Week from 9 to 15 December 2019
Investors remained cautious all week long due to the imminent UK election and the deadline for Sino-U.S. trade talks (Dec. 15). But they finally found two gifts under the Christmas tree late on Thursday.
Despite conflicting signals from both sides on the extent and possible terms of a “phase one” trade deal, Beijing and Washington have eventually reached an agreement which is expected to be fully executed in January. The United States reportedly has agreed to cut some tariffs on Chinese goods from 15% to 7.5% and cancel tariffs that could have been imposed on almost $160bn of Chinese imports (including $115bn worth of iPhones, laptops and other electronics) at the end of the week. In return, China will buy a range of American products and services for at least $200bn over the next two years. It has also suspended additional tariffs on some U.S. goods that were meant to be implemented on December 15 and has committed to crack down on patent infringement and ban the forced transfer of technology from U.S. companies.
In the UK election, Boris Johnson has won a strong majority after three years of deadlock. This overwhelming Conservative win seems to pave the way for the UK to leave the EU on January 31.
However, the picture is not as bright as we might think. First, this convincing success is just the first step in a long process. Remember that the European Parliament must ratify the deal and then the UK will have to negotiate its future relationship with the EU by the end of December 2020. Easier said than done!
Second, it was also an “exceptional night” for the Scottish National Party as it now holds 48 of the country’s 59 available seats, up from 35. Besides, Nicola Sturgeon said Boris Johnson did not have a mandate to take Scotland out of the EU and added it was a “strong endorsement” for Scotland having a choice of an alternative future (i.e. another independence referendum). Undoubtedly a thorn in the side of the Tory party.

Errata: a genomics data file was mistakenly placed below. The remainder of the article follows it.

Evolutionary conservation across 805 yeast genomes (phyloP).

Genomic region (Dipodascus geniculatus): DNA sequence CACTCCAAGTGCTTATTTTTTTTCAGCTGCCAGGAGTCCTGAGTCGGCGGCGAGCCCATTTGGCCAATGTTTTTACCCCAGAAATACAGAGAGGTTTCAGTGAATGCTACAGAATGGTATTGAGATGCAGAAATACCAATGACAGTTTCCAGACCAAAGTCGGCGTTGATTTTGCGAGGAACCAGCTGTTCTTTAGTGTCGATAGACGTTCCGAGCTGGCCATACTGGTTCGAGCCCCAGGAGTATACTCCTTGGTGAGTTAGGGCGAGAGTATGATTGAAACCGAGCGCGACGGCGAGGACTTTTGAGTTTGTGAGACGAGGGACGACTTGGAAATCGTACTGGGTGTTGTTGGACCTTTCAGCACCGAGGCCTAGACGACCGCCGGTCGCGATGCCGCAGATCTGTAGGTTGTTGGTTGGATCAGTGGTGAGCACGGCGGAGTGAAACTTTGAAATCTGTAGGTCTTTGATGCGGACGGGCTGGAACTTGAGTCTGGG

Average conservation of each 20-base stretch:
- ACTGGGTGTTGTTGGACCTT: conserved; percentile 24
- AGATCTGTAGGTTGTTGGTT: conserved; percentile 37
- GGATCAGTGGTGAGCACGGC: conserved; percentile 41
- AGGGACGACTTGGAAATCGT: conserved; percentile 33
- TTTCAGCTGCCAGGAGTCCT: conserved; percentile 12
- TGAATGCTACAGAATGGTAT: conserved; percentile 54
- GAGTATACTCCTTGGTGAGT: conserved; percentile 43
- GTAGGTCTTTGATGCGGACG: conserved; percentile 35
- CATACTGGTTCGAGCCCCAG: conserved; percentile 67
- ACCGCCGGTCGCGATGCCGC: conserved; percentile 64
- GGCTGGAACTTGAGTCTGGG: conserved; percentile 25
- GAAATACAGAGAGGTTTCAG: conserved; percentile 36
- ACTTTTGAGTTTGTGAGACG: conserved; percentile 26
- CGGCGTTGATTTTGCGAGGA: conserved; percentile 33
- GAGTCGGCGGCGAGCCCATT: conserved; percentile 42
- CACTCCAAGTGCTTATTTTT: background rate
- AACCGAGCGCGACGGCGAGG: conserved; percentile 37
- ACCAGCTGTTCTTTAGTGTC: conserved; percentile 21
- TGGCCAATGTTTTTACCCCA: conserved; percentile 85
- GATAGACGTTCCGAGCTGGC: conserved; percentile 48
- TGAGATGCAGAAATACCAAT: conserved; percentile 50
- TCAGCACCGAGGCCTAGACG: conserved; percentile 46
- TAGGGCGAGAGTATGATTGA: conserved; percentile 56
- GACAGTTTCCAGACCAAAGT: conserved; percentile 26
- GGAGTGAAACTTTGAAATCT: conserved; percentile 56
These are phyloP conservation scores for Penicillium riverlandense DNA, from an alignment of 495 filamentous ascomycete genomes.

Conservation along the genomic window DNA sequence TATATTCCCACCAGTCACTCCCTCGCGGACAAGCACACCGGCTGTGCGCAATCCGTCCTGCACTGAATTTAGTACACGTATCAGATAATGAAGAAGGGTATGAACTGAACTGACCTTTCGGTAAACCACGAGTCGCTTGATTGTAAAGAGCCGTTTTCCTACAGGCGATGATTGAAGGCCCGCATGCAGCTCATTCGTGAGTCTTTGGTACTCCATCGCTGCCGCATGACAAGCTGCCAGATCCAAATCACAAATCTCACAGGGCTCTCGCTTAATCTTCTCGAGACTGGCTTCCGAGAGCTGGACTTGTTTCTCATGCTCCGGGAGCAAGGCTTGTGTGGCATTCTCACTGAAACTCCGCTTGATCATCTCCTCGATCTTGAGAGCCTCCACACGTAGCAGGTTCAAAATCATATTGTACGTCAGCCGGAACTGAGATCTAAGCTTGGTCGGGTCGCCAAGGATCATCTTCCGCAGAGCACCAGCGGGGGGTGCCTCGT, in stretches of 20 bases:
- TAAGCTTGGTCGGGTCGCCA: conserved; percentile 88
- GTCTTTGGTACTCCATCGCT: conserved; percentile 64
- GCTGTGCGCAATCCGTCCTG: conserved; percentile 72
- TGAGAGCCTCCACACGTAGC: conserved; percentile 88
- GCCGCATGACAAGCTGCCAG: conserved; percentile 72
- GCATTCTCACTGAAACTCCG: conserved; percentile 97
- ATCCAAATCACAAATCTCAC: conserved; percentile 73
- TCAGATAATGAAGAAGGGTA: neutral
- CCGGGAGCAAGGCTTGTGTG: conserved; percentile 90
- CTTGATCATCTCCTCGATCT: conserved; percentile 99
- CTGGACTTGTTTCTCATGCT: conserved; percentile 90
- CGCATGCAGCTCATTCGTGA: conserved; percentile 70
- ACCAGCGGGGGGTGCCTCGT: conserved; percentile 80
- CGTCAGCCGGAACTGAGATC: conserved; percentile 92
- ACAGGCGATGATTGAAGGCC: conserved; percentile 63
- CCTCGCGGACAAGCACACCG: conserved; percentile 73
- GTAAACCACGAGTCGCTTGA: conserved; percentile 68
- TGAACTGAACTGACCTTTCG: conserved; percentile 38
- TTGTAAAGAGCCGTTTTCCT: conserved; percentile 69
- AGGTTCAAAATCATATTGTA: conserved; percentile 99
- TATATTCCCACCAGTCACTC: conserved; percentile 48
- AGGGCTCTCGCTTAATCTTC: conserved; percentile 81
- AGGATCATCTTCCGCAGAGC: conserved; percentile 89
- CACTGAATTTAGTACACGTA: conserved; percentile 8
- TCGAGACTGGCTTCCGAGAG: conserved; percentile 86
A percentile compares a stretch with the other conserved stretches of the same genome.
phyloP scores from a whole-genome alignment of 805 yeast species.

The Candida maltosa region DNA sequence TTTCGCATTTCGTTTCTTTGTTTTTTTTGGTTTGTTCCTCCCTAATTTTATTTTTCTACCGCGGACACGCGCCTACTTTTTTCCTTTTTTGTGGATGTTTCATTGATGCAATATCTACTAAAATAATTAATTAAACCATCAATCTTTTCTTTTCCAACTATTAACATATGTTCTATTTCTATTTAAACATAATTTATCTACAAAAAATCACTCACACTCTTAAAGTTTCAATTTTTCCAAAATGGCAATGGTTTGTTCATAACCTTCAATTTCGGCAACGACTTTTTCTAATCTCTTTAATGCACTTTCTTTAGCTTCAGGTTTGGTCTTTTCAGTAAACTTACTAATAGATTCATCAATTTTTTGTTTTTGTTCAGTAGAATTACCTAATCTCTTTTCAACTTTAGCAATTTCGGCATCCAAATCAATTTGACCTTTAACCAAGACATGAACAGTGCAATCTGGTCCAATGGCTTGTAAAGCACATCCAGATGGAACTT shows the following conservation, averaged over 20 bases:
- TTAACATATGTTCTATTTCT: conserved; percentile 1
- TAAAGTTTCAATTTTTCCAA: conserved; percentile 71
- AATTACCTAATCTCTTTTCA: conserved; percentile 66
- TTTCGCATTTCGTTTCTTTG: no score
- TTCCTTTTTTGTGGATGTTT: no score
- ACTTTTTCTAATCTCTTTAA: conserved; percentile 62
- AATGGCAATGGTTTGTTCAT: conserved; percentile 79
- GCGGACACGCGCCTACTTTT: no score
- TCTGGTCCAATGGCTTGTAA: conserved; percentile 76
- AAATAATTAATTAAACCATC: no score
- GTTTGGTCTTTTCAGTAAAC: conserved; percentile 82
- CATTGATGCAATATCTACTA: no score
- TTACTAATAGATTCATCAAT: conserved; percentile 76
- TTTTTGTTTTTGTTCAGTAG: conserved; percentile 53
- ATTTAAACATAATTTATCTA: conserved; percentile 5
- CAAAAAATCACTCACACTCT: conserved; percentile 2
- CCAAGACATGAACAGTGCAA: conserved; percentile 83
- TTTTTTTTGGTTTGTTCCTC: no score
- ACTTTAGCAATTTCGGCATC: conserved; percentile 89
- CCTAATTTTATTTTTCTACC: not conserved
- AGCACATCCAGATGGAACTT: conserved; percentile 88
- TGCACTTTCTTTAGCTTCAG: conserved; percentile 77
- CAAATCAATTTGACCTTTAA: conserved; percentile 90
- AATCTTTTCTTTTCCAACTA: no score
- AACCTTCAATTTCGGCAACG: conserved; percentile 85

For now, even if all the risks incurred have not been eliminated, stock markets welcomed the news but without euphoria. The S&P500 was up 0.73% WTD. The Dow Jones industrials added 0.43%. The Nasdaq Composite Index rose 0.91%. In Europe, the FTSE100 and the MSCI EMU gained 1.57% and 0.80% respectively. The best weekly performance came from emerging countries (MSCI EM up 3.62%), Japan (Nikkei up 2.86%) and China (Shanghai Composite up 1.91%).
Most of the S&P sectors were positive, tech stocks leading the pack (+1.96%), ahead of consumer discretionary (+1.07%) and financials (+1%). Real estate suffered the most (-2.56%).
As regards the debt market, the Federal Reserve kept interest rates unchanged, as expected, at its policy meeting on Wednesday. The U.S. 10-Year Treasury yield fell slightly from 1.84% to 1.82% over the week, even though it had shot up on Thursday (close to 1.9%). In fact, all the bond segments moved higher (IG corporate bonds: +0.29% in Europe and +0.74% in the U.S., high yield bonds: +0.47% in Europe and +0.73% in the U.S., emerging debt in local currencies: +1.08%).
Among safe haven assets, it is worth noting that gold moved up in spite of the trade deal ($1,475.60/Oz, +1.13% WTD). Lastly, crude oil continued its winning streak jumping above $60 a barrel (WTI futures: +1.47%).
Find the full report here: https://www.trackinsight.com/weekly-flow-report/2019-12-13/global